Consistency is key when it comes to preventing aggression in your German Shepherd.
You need to set clear boundaries and expectations for your dog and be consistent with enforcing them.
It’s best to supervise your German Shepherd at all times, especially when they’re interacting with other animals or people outside of the family unit.
5. Training Classes
Enrolling your German Shepherd in obedience classes or other training programs can help reinforce good behavior while also providing an opportunity for socialization with other dogs.
While these tips can be helpful for preventing aggression in your German Shepherd, it’s also important to keep in mind that every dog is unique and may require different approaches when it comes to training and socialization.
Always consult with a professional trainer or behaviorist if you’re unsure about how best to train or manage your dog’s behavior.
6. Visit a vet
While it’s not that common, the reason why your dog is misbehaving may be from an underlying health issue.
That’s why it’s always best to visit a vet, even preventively, to make sure everything is okay with your GSD.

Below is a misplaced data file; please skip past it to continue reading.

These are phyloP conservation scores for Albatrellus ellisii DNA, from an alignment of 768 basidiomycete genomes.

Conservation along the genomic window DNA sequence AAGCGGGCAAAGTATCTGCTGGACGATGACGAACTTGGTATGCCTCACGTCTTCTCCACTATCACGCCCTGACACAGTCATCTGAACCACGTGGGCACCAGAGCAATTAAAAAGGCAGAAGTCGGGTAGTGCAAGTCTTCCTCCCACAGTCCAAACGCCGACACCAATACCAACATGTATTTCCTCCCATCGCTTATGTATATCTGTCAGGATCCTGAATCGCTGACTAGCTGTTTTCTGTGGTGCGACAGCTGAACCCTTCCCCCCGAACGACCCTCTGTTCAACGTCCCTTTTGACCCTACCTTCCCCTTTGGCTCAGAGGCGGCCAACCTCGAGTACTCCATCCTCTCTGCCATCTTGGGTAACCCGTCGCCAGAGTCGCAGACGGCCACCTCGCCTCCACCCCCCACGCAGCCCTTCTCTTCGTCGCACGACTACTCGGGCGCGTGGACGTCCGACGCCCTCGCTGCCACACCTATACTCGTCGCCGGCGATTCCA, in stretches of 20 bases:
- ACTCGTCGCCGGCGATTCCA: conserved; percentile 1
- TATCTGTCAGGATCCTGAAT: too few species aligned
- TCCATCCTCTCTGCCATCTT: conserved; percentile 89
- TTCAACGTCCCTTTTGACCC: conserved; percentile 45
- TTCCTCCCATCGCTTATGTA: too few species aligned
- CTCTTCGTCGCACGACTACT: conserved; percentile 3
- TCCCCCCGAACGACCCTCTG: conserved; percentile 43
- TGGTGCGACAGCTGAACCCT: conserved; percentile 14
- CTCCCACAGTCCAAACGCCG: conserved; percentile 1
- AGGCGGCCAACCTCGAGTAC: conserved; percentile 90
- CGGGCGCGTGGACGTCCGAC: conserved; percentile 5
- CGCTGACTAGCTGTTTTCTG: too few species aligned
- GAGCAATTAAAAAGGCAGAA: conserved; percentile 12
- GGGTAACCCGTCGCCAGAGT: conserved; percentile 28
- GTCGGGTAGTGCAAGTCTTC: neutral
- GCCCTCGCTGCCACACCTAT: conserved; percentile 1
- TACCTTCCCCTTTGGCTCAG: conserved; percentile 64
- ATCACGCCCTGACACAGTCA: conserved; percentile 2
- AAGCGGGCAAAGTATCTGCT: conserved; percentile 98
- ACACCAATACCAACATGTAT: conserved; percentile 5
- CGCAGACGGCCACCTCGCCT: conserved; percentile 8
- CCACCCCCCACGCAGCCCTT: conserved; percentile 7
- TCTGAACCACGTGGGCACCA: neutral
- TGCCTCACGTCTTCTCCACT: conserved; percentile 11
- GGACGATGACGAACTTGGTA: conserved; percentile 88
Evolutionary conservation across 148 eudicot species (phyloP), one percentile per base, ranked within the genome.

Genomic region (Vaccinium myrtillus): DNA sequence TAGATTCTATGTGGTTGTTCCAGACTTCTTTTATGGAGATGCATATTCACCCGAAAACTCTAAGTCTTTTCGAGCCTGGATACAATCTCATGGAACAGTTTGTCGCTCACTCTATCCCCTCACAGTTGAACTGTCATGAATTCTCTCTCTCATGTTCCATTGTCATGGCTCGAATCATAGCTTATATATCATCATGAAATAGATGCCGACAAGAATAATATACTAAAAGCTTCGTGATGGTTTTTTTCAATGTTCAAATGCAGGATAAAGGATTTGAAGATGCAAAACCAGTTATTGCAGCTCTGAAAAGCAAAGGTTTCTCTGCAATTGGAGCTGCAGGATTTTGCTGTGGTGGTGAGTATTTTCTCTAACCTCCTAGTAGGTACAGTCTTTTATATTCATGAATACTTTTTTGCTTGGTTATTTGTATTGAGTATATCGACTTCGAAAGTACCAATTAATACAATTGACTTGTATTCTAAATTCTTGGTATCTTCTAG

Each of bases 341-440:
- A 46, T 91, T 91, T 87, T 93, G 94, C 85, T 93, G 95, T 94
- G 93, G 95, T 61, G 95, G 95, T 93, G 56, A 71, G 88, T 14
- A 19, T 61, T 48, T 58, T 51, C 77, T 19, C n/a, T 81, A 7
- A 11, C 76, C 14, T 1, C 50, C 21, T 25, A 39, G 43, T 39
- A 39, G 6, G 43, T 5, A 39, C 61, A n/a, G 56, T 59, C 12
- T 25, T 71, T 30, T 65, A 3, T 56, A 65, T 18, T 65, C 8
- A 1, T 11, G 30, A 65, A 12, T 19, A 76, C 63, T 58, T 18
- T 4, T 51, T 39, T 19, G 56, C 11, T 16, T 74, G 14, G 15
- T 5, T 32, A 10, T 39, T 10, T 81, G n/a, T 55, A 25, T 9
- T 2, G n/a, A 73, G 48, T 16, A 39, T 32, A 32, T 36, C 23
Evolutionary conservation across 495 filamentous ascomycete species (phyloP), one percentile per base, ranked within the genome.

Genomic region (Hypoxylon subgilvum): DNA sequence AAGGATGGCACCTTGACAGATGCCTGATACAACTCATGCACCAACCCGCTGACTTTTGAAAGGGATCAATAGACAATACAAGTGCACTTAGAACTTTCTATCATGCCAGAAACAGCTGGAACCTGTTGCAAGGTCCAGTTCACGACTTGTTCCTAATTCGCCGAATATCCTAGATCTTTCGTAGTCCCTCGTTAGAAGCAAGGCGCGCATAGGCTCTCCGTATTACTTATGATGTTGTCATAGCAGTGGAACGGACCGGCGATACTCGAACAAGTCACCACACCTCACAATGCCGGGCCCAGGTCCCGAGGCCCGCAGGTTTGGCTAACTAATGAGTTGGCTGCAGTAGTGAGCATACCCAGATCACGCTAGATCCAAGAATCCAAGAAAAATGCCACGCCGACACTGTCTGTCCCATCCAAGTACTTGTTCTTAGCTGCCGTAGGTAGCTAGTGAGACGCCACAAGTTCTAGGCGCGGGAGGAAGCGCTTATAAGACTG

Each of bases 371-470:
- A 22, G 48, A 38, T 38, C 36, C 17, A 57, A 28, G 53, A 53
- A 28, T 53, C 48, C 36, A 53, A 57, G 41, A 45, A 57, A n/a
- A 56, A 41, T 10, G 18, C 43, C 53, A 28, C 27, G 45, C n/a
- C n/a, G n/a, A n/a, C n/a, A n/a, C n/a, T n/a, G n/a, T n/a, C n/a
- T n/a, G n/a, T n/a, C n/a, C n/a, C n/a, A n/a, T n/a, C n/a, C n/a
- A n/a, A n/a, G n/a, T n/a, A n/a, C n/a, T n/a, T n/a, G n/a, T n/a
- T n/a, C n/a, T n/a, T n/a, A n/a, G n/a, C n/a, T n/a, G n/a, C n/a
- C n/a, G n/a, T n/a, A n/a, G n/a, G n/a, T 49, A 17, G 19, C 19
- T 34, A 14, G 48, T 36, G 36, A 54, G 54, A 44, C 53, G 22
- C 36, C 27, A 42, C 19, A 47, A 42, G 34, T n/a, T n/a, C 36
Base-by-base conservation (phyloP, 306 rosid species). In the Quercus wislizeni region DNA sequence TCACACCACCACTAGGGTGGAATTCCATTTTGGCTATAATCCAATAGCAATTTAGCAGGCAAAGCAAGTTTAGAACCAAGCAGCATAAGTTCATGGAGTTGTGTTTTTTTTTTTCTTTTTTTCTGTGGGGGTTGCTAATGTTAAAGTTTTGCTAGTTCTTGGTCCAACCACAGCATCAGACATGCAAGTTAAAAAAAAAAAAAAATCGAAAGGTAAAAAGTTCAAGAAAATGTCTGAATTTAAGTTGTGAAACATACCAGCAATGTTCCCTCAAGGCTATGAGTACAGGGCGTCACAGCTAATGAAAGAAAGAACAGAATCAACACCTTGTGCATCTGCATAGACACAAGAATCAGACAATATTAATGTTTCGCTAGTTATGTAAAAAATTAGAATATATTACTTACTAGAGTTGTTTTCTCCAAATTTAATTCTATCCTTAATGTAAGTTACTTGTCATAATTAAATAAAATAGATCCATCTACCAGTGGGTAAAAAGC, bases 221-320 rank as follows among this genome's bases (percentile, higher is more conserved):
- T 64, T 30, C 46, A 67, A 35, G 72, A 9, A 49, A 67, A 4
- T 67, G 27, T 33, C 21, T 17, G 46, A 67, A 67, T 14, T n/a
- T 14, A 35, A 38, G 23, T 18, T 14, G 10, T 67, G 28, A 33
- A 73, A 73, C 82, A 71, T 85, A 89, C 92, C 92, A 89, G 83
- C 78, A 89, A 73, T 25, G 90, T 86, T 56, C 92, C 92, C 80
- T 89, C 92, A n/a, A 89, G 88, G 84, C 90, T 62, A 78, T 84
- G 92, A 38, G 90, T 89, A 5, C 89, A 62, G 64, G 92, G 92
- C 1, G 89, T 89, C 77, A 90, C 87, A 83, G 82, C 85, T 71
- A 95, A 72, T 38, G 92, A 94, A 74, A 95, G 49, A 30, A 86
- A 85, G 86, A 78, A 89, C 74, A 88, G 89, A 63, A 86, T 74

Remember – the security of your home is at stake.
By taking a proactive approach towards preventing aggression, you can ensure that your German Shepherd is a happy, healthy member of the family who gets along well with everyone around them!
Frequently Asked Questions
Now lets go over some of the most common questions people have about German Shepherd aggression.
Are German Shepherds on the aggressive list?
According to the American Kennel Club (AKC), German Shepherds are not listed as an inherently aggressive breed. In fact, the AKC states that German Shepherds can be “aloof towards strangers, but not necessarily aggressive.”
Is German Shepherd friendly?
While some may perceive them as intimidating or aggressive, the truth is that German Shepherds can be incredibly friendly and social creatures. In fact, with proper training and socialization, German Shepherds can be excellent family pets and loyal companions.